“Beyond Brother Vellies, I hope that we as an industry continue to move in the direction of progress and evaluate what sustainability looks like and how we as consumers value this in a brand. We should think more about our supply chain and how we actually treat the people we work with and what images we post there to inspire people to shop. Much of this is because women feel less than, and I think we should try to focus on making women feel like the best versions of themselves instead. “
What advice would you give to those looking to make their business sustainable?
“I think brands really need to find out what sustainability means to them. This could be reflected in the amount of product they make, the way they operate their supply chains, or even the materials they choose. You have to start with one thing and continue from there. “
What’s the smallest change a consumer could make to become more environmentally conscious?
“I don’t want to tell anyone how to consume, I know that all means are different. Investing in a solid, well-made piece that will last for years is one way to get more environmentally conscious. That doesn’t mean buying expensive items, just investing in well-made items. “
Joan Smalls models for Brother Vellies
What are the most common inaccurate sustainability “facts” that you see advertised?
“I just think it’s important that people realize that sustainability is not just about our impact on the planet, but also about our impact on society. You can be the most “sustainable” brand out there, but if your workforce is not treated well and with respect, you are not really doing your job. “
What should consumers pay attention to when shopping sustainably?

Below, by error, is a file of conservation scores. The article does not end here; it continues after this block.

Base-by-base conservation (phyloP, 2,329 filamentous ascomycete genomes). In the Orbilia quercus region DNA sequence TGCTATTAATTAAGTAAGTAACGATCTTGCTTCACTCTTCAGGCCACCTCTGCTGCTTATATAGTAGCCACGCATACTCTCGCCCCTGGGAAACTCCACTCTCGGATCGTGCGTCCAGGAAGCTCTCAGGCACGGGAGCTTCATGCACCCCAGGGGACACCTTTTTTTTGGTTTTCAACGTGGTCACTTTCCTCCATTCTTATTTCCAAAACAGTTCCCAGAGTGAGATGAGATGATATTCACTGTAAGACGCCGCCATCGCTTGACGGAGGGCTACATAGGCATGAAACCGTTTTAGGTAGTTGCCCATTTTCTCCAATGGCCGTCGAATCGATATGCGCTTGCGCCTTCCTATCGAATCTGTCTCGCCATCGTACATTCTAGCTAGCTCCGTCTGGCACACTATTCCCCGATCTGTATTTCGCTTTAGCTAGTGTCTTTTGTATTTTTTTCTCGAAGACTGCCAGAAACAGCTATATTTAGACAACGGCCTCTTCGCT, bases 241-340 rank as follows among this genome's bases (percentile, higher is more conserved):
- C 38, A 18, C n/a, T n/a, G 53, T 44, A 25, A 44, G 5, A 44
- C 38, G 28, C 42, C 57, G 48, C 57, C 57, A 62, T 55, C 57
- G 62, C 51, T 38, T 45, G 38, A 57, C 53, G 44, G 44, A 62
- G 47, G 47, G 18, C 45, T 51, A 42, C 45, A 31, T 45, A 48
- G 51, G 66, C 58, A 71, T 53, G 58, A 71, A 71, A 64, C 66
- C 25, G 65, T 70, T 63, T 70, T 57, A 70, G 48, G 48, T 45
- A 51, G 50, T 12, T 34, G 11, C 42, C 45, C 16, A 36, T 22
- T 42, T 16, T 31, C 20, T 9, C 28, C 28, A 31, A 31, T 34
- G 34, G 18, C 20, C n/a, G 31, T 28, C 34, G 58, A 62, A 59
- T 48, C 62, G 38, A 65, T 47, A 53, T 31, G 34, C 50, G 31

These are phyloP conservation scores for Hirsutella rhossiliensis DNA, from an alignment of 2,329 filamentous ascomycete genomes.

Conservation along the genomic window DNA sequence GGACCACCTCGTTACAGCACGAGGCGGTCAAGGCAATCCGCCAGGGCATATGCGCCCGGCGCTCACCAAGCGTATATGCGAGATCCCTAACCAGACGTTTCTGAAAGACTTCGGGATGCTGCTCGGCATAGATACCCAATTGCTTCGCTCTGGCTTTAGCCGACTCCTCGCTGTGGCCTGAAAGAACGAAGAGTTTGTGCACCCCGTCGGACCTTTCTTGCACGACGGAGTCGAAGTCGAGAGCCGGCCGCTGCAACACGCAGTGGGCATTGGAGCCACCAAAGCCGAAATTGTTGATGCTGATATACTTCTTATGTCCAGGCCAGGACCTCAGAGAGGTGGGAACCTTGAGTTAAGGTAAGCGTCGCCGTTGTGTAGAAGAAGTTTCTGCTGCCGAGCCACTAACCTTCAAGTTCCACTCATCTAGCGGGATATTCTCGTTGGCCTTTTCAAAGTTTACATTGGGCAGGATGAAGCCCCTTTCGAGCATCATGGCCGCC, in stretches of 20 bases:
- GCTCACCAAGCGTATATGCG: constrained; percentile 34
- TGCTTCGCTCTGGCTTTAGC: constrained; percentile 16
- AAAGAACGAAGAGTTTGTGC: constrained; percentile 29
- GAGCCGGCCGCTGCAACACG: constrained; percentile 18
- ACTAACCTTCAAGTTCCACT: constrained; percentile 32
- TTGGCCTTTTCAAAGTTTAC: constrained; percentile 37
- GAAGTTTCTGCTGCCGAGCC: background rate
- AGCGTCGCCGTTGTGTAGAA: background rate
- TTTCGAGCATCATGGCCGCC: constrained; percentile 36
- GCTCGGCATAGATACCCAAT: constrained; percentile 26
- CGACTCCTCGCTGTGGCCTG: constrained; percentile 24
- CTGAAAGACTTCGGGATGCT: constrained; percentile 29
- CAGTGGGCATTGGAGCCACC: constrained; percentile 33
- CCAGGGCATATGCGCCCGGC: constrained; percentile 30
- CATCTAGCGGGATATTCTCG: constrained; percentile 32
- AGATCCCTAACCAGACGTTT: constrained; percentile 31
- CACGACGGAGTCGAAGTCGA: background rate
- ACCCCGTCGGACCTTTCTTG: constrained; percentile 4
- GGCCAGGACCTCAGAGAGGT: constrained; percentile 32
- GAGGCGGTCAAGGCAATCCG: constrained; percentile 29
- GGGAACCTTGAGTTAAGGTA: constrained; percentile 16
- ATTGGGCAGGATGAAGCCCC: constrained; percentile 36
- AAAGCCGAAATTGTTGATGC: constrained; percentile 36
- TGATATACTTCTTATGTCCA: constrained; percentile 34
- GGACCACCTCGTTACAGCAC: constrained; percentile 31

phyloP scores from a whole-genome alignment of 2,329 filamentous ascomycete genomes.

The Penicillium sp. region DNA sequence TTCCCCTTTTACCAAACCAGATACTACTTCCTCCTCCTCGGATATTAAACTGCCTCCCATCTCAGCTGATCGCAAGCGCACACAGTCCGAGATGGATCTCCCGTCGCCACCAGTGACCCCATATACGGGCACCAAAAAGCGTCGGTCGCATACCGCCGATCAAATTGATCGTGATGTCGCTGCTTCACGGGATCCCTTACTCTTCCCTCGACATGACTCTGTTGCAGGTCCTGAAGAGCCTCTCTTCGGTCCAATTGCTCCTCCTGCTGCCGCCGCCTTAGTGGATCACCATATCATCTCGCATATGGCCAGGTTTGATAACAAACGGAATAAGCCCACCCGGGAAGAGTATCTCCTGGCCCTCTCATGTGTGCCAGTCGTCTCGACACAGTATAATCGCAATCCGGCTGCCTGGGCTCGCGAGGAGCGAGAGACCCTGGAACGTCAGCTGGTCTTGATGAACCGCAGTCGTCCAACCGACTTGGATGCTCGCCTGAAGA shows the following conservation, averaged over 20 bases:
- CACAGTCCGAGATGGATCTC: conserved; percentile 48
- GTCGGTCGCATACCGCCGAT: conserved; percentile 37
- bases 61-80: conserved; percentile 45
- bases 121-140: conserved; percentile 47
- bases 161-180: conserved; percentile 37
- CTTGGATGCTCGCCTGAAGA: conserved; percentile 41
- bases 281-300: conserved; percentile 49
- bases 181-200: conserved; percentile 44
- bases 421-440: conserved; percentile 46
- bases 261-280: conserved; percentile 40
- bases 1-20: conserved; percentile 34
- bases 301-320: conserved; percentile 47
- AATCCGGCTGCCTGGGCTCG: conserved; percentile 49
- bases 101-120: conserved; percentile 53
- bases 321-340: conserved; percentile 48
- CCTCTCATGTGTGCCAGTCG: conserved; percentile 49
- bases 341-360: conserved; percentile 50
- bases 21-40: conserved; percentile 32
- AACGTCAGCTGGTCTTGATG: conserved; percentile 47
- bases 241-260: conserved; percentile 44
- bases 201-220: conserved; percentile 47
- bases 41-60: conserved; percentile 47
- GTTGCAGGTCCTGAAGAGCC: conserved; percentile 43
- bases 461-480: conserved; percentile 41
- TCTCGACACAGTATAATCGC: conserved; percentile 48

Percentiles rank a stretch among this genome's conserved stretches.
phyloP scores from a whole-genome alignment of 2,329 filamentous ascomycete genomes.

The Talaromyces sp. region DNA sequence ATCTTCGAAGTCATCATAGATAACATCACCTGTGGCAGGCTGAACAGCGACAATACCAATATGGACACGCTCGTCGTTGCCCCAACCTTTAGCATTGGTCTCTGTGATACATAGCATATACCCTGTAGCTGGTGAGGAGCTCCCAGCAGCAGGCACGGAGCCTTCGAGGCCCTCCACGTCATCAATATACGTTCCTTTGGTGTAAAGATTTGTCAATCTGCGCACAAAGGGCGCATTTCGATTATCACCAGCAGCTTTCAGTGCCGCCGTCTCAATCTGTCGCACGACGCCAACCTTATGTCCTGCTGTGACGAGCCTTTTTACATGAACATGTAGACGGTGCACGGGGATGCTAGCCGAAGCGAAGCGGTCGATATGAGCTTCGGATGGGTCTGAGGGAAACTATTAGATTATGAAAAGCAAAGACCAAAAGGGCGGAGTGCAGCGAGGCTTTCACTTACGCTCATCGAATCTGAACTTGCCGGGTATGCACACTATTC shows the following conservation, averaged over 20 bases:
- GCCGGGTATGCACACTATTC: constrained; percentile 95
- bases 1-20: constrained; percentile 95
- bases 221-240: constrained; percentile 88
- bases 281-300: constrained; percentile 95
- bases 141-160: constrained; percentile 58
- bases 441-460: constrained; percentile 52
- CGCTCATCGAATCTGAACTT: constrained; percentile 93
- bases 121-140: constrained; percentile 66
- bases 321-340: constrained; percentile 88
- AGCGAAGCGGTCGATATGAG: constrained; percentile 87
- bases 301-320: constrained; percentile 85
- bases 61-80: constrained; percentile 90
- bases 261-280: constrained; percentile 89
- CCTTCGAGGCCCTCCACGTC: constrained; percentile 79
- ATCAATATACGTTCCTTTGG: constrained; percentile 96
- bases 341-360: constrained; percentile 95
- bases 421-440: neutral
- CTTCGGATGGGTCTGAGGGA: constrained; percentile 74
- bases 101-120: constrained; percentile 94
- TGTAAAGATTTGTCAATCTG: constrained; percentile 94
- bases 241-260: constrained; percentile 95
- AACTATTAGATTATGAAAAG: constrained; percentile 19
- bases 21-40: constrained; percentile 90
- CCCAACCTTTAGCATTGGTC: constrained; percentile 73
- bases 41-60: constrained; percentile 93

“I think customers should do some research first and find out what is important to them when buying from a brand. Then discover the brands that represent and support these ideas. “
What’s the biggest misconception about sustainable clothing and what would you say to counter it?
“At Brother Vellies we don’t design for seasons or trends, which is why we never offer our products for sale. We believe in assigning the value of our products based on materials and fair labor practices, which is not influenced by the traditional consumption cycle. However, that doesn’t mean we can’t have fun with our styles.
“I think another common misconception is that sustainability is more expensive. Some of that is yes, but there are some great brands out there making more affordable, sustainably powered products. You might just have to dig a little. “
If you are confused about sustainability and need more details, who do you turn to?
“I think there is a lot of vague and incorrect information out there. So I try to shop or design with the ideas that are important to me, and I look for brands that promote those ideals. “
What’s next for you
“I’m really looking forward to growing and working on the Brother Vellies brand by designing and creating niche stuff. So we’re going to do more. I love our Something Special that people can participate in, so just keep telling stories and creating products that women can keep in their closets forever. That’s the most important thing for me: building that eternal wardrobe. “